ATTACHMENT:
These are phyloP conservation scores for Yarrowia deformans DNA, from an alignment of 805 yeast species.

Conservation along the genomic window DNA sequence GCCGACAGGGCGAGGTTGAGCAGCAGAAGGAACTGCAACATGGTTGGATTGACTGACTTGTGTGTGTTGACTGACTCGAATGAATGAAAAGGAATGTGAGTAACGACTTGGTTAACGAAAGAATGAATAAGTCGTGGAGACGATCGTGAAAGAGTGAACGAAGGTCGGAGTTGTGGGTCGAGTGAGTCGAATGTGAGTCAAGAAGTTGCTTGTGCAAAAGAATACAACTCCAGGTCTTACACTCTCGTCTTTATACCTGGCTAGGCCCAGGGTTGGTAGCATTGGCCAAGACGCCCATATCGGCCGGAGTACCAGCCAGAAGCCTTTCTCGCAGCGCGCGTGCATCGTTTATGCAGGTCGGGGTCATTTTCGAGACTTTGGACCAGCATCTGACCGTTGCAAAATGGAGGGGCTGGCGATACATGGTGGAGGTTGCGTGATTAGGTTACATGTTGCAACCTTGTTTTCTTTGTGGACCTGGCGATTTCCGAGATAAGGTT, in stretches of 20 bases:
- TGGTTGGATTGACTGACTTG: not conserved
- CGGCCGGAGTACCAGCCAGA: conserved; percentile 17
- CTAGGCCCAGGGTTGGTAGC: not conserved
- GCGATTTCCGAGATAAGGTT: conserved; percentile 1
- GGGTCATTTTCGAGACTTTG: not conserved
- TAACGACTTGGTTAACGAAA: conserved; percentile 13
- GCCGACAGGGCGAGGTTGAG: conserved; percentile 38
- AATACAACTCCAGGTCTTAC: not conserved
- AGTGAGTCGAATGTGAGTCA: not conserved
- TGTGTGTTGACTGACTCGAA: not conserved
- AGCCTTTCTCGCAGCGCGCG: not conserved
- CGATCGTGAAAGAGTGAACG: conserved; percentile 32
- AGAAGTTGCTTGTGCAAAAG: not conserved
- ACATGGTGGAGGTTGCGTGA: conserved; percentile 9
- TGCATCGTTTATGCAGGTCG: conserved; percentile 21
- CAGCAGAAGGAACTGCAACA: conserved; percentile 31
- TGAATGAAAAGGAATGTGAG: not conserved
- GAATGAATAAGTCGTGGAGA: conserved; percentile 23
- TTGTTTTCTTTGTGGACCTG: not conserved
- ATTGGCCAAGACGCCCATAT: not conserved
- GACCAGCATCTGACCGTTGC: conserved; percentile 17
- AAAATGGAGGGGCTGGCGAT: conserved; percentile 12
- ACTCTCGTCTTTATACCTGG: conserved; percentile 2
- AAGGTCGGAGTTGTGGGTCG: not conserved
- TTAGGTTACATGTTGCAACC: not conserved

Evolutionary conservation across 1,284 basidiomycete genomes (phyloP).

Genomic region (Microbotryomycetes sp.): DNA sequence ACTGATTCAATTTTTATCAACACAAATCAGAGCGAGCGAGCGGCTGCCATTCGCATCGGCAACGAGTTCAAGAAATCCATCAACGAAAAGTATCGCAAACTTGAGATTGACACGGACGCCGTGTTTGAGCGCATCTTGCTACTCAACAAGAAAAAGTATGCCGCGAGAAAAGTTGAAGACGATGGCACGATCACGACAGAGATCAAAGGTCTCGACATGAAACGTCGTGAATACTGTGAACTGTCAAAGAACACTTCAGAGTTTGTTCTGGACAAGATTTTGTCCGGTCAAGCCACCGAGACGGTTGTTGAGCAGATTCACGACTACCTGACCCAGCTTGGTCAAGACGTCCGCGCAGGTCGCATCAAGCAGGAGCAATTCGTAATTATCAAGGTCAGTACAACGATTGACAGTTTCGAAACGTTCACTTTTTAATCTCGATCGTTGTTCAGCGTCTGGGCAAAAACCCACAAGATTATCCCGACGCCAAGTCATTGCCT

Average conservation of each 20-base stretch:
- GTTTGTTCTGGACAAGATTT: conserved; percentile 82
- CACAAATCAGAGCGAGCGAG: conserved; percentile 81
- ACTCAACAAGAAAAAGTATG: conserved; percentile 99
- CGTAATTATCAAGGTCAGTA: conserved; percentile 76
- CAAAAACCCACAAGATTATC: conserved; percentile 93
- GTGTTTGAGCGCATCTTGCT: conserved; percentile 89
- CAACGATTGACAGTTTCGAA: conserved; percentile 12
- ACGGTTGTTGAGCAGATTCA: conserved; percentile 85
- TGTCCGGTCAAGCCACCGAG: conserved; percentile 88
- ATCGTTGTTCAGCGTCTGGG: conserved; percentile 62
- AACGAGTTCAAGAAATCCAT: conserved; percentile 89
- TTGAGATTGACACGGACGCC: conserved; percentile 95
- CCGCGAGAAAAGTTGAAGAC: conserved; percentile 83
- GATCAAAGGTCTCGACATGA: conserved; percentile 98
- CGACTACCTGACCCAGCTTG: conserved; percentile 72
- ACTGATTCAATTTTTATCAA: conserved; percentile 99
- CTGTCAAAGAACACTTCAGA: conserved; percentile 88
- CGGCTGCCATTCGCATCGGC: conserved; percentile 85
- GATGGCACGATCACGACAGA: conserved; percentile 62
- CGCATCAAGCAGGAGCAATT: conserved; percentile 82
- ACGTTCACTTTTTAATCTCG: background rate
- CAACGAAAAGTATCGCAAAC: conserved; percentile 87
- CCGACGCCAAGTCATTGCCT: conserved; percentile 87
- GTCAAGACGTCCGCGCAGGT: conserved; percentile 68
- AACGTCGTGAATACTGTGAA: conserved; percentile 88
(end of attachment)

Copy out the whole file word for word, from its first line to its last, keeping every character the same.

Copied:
These are phyloP conservation scores for Yarrowia deformans DNA, from an alignment of 805 yeast species.

Conservation along the genomic window DNA sequence GCCGACAGGGCGAGGTTGAGCAGCAGAAGGAACTGCAACATGGTTGGATTGACTGACTTGTGTGTGTTGACTGACTCGAATGAATGAAAAGGAATGTGAGTAACGACTTGGTTAACGAAAGAATGAATAAGTCGTGGAGACGATCGTGAAAGAGTGAACGAAGGTCGGAGTTGTGGGTCGAGTGAGTCGAATGTGAGTCAAGAAGTTGCTTGTGCAAAAGAATACAACTCCAGGTCTTACACTCTCGTCTTTATACCTGGCTAGGCCCAGGGTTGGTAGCATTGGCCAAGACGCCCATATCGGCCGGAGTACCAGCCAGAAGCCTTTCTCGCAGCGCGCGTGCATCGTTTATGCAGGTCGGGGTCATTTTCGAGACTTTGGACCAGCATCTGACCGTTGCAAAATGGAGGGGCTGGCGATACATGGTGGAGGTTGCGTGATTAGGTTACATGTTGCAACCTTGTTTTCTTTGTGGACCTGGCGATTTCCGAGATAAGGTT, in stretches of 20 bases:
- TGGTTGGATTGACTGACTTG: not conserved
- CGGCCGGAGTACCAGCCAGA: conserved; percentile 17
- CTAGGCCCAGGGTTGGTAGC: not conserved
- GCGATTTCCGAGATAAGGTT: conserved; percentile 1
- GGGTCATTTTCGAGACTTTG: not conserved
- TAACGACTTGGTTAACGAAA: conserved; percentile 13
- GCCGACAGGGCGAGGTTGAG: conserved; percentile 38
- AATACAACTCCAGGTCTTAC: not conserved
- AGTGAGTCGAATGTGAGTCA: not conserved
- TGTGTGTTGACTGACTCGAA: not conserved
- AGCCTTTCTCGCAGCGCGCG: not conserved
- CGATCGTGAAAGAGTGAACG: conserved; percentile 32
- AGAAGTTGCTTGTGCAAAAG: not conserved
- ACATGGTGGAGGTTGCGTGA: conserved; percentile 9
- TGCATCGTTTATGCAGGTCG: conserved; percentile 21
- CAGCAGAAGGAACTGCAACA: conserved; percentile 31
- TGAATGAAAAGGAATGTGAG: not conserved
- GAATGAATAAGTCGTGGAGA: conserved; percentile 23
- TTGTTTTCTTTGTGGACCTG: not conserved
- ATTGGCCAAGACGCCCATAT: not conserved
- GACCAGCATCTGACCGTTGC: conserved; percentile 17
- AAAATGGAGGGGCTGGCGAT: conserved; percentile 12
- ACTCTCGTCTTTATACCTGG: conserved; percentile 2
- AAGGTCGGAGTTGTGGGTCG: not conserved
- TTAGGTTACATGTTGCAACC: not conserved

Evolutionary conservation across 1,284 basidiomycete genomes (phyloP).

Genomic region (Microbotryomycetes sp.): DNA sequence ACTGATTCAATTTTTATCAACACAAATCAGAGCGAGCGAGCGGCTGCCATTCGCATCGGCAACGAGTTCAAGAAATCCATCAACGAAAAGTATCGCAAACTTGAGATTGACACGGACGCCGTGTTTGAGCGCATCTTGCTACTCAACAAGAAAAAGTATGCCGCGAGAAAAGTTGAAGACGATGGCACGATCACGACAGAGATCAAAGGTCTCGACATGAAACGTCGTGAATACTGTGAACTGTCAAAGAACACTTCAGAGTTTGTTCTGGACAAGATTTTGTCCGGTCAAGCCACCGAGACGGTTGTTGAGCAGATTCACGACTACCTGACCCAGCTTGGTCAAGACGTCCGCGCAGGTCGCATCAAGCAGGAGCAATTCGTAATTATCAAGGTCAGTACAACGATTGACAGTTTCGAAACGTTCACTTTTTAATCTCGATCGTTGTTCAGCGTCTGGGCAAAAACCCACAAGATTATCCCGACGCCAAGTCATTGCCT

Average conservation of each 20-base stretch:
- GTTTGTTCTGGACAAGATTT: conserved; percentile 82
- CACAAATCAGAGCGAGCGAG: conserved; percentile 81
- ACTCAACAAGAAAAAGTATG: conserved; percentile 99
- CGTAATTATCAAGGTCAGTA: conserved; percentile 76
- CAAAAACCCACAAGATTATC: conserved; percentile 93
- GTGTTTGAGCGCATCTTGCT: conserved; percentile 89
- CAACGATTGACAGTTTCGAA: conserved; percentile 12
- ACGGTTGTTGAGCAGATTCA: conserved; percentile 85
- TGTCCGGTCAAGCCACCGAG: conserved; percentile 88
- ATCGTTGTTCAGCGTCTGGG: conserved; percentile 62
- AACGAGTTCAAGAAATCCAT: conserved; percentile 89
- TTGAGATTGACACGGACGCC: conserved; percentile 95
- CCGCGAGAAAAGTTGAAGAC: conserved; percentile 83
- GATCAAAGGTCTCGACATGA: conserved; percentile 98
- CGACTACCTGACCCAGCTTG: conserved; percentile 72
- ACTGATTCAATTTTTATCAA: conserved; percentile 99
- CTGTCAAAGAACACTTCAGA: conserved; percentile 88
- CGGCTGCCATTCGCATCGGC: conserved; percentile 85
- GATGGCACGATCACGACAGA: conserved; percentile 62
- CGCATCAAGCAGGAGCAATT: conserved; percentile 82
- ACGTTCACTTTTTAATCTCG: background rate
- CAACGAAAAGTATCGCAAAC: conserved; percentile 87
- CCGACGCCAAGTCATTGCCT: conserved; percentile 87
- GTCAAGACGTCCGCGCAGGT: conserved; percentile 68
- AACGTCGTGAATACTGTGAA: conserved; percentile 88